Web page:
As shown in Table III, a 25 degree curve had substantially different chances of reaching 50 degrees, depending on the skeletal maturity stage. Since stages 1 through 5 all typically occur before iliac apophyseal ossification, a 25degree curve in a girl who is in Risser stage 0 and skeletal stage 2 has a 100%(confidence interval, 92% to 100%) chance of reaching >50 degrees despite bracing. On the other hand, the same 25degree curve in a girl who is in Risser stage 0 but skeletal stage 4 has an essentially 0% (confidence interval, 0% to 5%) chance of reaching >50 degrees. A 25 degrees curve in a girl who is in skeletal stage 3 has a 29% chance of reaching >50 degrees, but the confidence interval (3% to 84%) is too wide for accurate estimation. To predict the probability of the curve being >50degrees to within 10% (with 95% confidence), a power analysis suggests thirty-six or more patients must be followed through to skeletal maturation for each curve type.


    There are other caveats the author reports in the paper and we should be cautious to try to read too much into this chart. It is the only recent study that came to my mind to address Kathy's question. There may be better/more relevant information. Sharon, I know you like to see confidence intervals reported. You must be pleased to see them included in this research. The “take away message” from this data is the stuff I bolded above for emphasis. I think this is the information he wanted to get across. Risser 0 is NOT the important thing. The important thing is skeletal maturity stage (as assessed from an xray of the hand).

    I am also attaching Table 1 from the same paper.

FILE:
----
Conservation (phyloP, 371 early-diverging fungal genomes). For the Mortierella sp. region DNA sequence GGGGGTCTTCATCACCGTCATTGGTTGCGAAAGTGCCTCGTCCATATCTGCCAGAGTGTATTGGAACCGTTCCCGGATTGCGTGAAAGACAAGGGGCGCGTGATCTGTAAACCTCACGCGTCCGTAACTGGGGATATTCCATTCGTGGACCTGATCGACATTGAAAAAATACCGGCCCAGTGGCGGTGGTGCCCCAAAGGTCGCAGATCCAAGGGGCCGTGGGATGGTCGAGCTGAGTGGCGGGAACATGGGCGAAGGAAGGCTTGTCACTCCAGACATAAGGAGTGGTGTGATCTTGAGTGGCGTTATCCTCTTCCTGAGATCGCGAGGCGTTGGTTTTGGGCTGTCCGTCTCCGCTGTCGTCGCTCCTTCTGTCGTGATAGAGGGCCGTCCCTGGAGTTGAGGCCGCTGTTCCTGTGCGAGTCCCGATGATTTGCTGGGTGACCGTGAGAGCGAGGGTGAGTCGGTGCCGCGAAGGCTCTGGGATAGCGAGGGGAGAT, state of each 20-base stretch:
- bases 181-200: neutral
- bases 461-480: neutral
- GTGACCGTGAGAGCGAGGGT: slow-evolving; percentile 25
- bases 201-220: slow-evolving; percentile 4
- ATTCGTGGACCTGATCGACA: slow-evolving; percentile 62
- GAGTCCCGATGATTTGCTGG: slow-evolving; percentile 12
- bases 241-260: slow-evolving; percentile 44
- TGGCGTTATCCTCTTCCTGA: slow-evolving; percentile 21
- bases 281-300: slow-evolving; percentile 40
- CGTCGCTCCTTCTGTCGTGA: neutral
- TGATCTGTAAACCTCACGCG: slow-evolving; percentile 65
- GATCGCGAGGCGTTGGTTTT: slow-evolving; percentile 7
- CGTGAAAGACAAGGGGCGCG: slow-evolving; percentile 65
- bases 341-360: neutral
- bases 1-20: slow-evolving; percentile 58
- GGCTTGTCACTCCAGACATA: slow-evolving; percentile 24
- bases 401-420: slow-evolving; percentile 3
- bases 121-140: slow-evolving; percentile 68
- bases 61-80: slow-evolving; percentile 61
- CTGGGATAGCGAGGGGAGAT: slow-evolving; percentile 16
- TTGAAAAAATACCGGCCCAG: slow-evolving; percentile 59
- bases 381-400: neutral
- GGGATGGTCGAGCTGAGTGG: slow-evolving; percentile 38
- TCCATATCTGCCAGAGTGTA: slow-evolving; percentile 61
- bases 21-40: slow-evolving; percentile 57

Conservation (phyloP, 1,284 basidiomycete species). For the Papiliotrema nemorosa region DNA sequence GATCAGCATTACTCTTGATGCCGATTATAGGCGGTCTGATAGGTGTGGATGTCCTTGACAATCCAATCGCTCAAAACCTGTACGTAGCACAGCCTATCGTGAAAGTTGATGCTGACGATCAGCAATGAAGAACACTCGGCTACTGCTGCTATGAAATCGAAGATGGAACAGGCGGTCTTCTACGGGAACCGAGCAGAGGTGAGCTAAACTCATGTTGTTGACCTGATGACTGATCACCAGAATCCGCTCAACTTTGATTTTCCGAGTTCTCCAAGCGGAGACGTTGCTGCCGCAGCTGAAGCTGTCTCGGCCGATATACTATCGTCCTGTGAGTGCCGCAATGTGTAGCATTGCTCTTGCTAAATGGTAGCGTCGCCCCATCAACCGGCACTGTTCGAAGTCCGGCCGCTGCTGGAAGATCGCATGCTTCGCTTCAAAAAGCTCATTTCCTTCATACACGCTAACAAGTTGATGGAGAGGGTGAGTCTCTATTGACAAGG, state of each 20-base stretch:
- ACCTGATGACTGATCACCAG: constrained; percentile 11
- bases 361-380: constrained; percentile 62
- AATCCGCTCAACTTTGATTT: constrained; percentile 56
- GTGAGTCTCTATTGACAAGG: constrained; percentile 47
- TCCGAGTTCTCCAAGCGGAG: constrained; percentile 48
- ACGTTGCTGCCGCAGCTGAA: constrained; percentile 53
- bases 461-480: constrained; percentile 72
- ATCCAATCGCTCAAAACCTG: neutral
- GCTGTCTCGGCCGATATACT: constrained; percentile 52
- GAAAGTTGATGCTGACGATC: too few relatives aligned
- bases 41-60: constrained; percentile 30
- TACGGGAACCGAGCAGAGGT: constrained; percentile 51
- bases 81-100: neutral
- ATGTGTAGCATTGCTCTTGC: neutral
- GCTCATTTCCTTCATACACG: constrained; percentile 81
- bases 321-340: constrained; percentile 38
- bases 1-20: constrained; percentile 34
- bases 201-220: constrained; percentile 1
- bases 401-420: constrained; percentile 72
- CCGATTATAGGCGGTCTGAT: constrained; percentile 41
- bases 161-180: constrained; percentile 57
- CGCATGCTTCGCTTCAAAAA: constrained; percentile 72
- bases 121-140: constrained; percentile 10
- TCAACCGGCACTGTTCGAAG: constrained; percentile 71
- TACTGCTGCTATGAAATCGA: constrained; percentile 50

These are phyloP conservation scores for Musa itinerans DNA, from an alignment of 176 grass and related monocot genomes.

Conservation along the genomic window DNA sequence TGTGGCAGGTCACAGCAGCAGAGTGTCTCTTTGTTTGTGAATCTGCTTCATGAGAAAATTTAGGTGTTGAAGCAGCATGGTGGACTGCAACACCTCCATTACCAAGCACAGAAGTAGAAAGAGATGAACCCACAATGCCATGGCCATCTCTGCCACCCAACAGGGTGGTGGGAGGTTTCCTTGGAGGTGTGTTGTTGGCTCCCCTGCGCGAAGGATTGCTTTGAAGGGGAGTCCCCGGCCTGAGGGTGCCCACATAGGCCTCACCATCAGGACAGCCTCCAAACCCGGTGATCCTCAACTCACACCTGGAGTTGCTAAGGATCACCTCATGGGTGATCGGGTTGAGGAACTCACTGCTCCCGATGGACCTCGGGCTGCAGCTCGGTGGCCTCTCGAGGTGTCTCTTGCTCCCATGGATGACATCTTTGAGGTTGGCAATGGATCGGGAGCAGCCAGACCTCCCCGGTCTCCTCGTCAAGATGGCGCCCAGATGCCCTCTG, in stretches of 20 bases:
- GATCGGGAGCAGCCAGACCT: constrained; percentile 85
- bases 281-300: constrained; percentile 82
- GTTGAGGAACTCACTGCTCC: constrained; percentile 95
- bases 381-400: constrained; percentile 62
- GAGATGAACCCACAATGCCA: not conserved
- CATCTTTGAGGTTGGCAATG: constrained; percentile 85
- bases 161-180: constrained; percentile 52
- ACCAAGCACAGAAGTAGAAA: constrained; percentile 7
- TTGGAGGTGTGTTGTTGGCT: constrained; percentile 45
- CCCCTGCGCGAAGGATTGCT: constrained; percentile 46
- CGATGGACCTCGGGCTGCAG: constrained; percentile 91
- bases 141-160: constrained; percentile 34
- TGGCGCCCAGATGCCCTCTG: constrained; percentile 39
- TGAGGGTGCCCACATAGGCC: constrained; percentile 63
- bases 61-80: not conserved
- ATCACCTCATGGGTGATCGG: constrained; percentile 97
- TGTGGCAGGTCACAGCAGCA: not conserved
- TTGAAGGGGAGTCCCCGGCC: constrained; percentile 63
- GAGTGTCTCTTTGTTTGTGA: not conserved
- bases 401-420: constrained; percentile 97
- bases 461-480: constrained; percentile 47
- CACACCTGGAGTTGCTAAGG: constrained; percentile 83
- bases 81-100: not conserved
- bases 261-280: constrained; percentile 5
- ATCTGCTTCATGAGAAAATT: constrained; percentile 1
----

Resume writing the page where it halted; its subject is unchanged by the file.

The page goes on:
Last edited by concerned dad; 10-18-2009 at 11:24 AM.

  8. #8
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    Quote Originally Posted by concerned dad View Post
    The average risk of progression is that determined by logistic regression. Where there was no corresponding data point, a logistically created one was added so that the probability could be estimated for all combinations of main curve magnitude and maturity stage.
    Well I have my standard "what isn't linear on a log-log plot?" comment?



    To predict the probability of the curve being >50degrees to within 10% (with 95% confidence), a power analysis suggests thirty-six or more patients must be followed through to skeletal maturation for each curve type.
    That's interesting. Close to but larger than 30 which is some magic number in stats.

    Sharon, I know you like to see confidence intervals reported. You must be pleased to see them included in this research. The “take away message” from this data is the stuff I bolded above for emphasis. I think this is the information he wanted to get across. Risser 0 is NOT the important thing. The important thing is skeletal maturity stage (as assessed from an xray of the hand).
    Well me and anyone who wants to know how precise the data are like error bars.

    I tried to graph those data in Excel with the error bars and also for the +/- 5 degree error on the angle but I couldn't do it. I need by scientific graphing package at work. But I got far enough to guess why they tabled the data rather than graphed it.

    Interesting. This stuff is very hard to do.
    Sharon, mother of identical twin girls with scoliosis

    No island of sanity.

    Question: What do you call alternative medicine that works?
    Answer: Medicine


    "We are all African."